Using an overhead high-volume, low-speed (HVLS) fan’s bi-directional airflow and elevated air speed is a powerful way to improve ventilation, thereby reducing the concentration of airborne pathogens through dilution. Occupant comfort can be assured in applications ranging from non-conditioned industrial spaces to commercial buildings.
In a city where construction is constant, developers are looking for opportunities to incorporate green energy solutions into their projects. Case in point: The Well project in Toronto. This new addition to Toronto’s downtown core will feature seven towers of mixed-use space, all sitting atop a new thermal energy facility.
High-volume, low-speed (HVLS) fans are easy to install in open spaces such as libraries, cafeterias, gyms, and school corridors. These cost-effective systems use minimal energy while creating a cooling effect of up to 5.5 C (10 F), thereby improving comfort in learning environments throughout the year.
To create effective barriers to noise and vibration in buildings, it is essential to clearly define design objectives, carefully select construction materials, choose appropriate finishes, and diligently design the interior space with proper layouts of adjacent areas.
The Québec City University Hospital Centre (CHU) de Québec – Université Laval opted for a deep retrofit project when addressing a backlog of deferred maintenance. Energy-efficiency upgrades at four of the centre’s hospitals included boiler replacements, improvements to the thermal plants, and reconfiguration of numerous electromechanical systems.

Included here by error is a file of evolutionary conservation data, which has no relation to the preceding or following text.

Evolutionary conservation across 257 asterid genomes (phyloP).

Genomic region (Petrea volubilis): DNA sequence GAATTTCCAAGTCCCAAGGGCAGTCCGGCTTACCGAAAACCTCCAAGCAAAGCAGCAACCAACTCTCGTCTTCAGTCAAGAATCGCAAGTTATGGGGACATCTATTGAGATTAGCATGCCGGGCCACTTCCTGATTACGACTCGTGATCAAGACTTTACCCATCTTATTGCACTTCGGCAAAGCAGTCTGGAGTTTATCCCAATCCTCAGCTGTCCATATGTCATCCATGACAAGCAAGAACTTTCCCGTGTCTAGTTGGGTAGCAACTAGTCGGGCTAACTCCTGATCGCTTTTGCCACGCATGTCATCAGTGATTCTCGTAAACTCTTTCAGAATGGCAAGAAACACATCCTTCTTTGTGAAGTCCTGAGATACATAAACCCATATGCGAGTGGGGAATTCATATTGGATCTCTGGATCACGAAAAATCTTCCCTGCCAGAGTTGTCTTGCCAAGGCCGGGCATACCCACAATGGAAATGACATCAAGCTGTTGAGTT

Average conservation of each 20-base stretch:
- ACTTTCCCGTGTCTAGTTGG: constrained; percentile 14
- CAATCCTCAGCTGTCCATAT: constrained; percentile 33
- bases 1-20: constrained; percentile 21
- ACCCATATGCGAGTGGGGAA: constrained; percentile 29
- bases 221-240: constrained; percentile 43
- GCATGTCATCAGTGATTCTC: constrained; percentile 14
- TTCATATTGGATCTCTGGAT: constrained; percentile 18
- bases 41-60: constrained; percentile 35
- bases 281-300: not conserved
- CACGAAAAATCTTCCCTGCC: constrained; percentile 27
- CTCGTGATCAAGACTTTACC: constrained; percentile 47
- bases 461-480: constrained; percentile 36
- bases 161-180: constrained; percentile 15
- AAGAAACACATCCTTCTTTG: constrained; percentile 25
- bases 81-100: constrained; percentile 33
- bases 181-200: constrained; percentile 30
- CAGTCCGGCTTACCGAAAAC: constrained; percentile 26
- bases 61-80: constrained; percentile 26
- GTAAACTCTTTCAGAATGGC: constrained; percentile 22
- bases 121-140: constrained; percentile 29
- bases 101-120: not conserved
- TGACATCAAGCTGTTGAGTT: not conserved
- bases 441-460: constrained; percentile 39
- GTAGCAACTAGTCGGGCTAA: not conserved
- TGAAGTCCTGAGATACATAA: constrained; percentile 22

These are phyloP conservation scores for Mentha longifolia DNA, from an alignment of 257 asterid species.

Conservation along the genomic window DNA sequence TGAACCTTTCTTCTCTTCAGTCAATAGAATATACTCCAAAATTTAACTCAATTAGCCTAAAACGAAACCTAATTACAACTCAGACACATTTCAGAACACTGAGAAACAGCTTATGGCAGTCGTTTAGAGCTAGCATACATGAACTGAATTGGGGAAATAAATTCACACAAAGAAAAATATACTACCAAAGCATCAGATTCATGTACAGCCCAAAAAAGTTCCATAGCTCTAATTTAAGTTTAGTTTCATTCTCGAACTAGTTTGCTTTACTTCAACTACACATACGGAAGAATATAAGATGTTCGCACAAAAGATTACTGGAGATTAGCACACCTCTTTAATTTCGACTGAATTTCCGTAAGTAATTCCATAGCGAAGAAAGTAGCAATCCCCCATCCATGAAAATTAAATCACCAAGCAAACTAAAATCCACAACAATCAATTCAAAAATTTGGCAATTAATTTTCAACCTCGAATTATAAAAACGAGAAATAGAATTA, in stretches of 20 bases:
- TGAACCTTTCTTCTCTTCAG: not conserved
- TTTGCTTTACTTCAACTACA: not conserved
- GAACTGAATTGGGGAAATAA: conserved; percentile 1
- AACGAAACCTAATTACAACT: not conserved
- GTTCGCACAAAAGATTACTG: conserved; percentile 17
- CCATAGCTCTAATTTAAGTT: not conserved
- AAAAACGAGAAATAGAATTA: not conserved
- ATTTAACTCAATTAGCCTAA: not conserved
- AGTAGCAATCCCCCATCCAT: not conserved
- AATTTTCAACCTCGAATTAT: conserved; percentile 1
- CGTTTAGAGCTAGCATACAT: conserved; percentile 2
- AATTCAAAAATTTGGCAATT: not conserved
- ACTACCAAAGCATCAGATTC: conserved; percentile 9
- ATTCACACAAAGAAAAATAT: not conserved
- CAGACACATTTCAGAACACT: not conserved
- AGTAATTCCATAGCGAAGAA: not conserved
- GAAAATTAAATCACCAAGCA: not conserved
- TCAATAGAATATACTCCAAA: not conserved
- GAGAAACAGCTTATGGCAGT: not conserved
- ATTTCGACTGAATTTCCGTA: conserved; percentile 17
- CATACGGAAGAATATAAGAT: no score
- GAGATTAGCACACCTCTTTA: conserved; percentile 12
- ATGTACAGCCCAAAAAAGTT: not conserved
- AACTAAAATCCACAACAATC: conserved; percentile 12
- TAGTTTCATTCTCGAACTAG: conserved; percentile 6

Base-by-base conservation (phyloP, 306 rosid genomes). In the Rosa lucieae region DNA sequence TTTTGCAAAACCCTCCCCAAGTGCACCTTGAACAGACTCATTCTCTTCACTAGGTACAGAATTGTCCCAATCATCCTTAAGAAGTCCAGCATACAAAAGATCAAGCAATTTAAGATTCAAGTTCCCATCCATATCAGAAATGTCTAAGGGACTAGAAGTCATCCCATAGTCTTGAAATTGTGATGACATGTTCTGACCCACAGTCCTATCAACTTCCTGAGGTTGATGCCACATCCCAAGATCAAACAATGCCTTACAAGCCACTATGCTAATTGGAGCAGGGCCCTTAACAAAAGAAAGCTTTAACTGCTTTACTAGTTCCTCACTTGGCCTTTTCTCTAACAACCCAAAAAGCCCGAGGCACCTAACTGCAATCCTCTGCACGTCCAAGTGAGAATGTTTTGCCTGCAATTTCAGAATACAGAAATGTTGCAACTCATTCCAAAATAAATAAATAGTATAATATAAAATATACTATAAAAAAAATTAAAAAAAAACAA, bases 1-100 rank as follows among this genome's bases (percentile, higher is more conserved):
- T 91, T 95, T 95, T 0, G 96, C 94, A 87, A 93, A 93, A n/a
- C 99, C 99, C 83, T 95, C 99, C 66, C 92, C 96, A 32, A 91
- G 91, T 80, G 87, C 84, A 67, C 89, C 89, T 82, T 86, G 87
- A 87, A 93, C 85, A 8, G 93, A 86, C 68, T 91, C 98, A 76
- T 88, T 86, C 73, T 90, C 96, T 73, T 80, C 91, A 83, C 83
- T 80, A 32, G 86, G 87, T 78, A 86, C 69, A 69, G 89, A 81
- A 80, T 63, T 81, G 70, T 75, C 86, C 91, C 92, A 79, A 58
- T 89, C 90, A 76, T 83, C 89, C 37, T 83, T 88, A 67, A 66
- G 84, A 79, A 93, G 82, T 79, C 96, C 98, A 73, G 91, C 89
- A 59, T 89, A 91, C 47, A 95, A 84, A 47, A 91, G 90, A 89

The world’s first Passive House car dealership is nearing completion in Red Deer, Alta. The client’s major requirement was any decisions made in pursuit of Passive House certification must not compromise customer or vehicle service. This was challenging and demanded the best of the whole design team.
The Atmospheric Fund and Ecosystem partnered with the Toronto Community Housing Corporation to retrofit seven multi-unit residential buildings. These energy retrofits have reduced annual utility bills and carbon emissions, while addressing thermal comfort and ventilation issues for residents.
Indoor cannabis production is a rapidly growing industry. Cannabis cultivation has unique requirements for landscaping, HVAC, and layout that must be taken into consideration when designing this type of facility.
Toronto-based WZMH Architects has been accepted into Microsoft’s global Internet of Things (IoT) Insider Labs, a program designed to assist businesses in transforming the way people, devices, and data interact. The architecture firm has developed a smart building technology.
Commercial buildings are among the biggest consumers of energy, with much of it being wasted. There is growing pressure to provide more efficient designs that are also sustainable over the life of the building.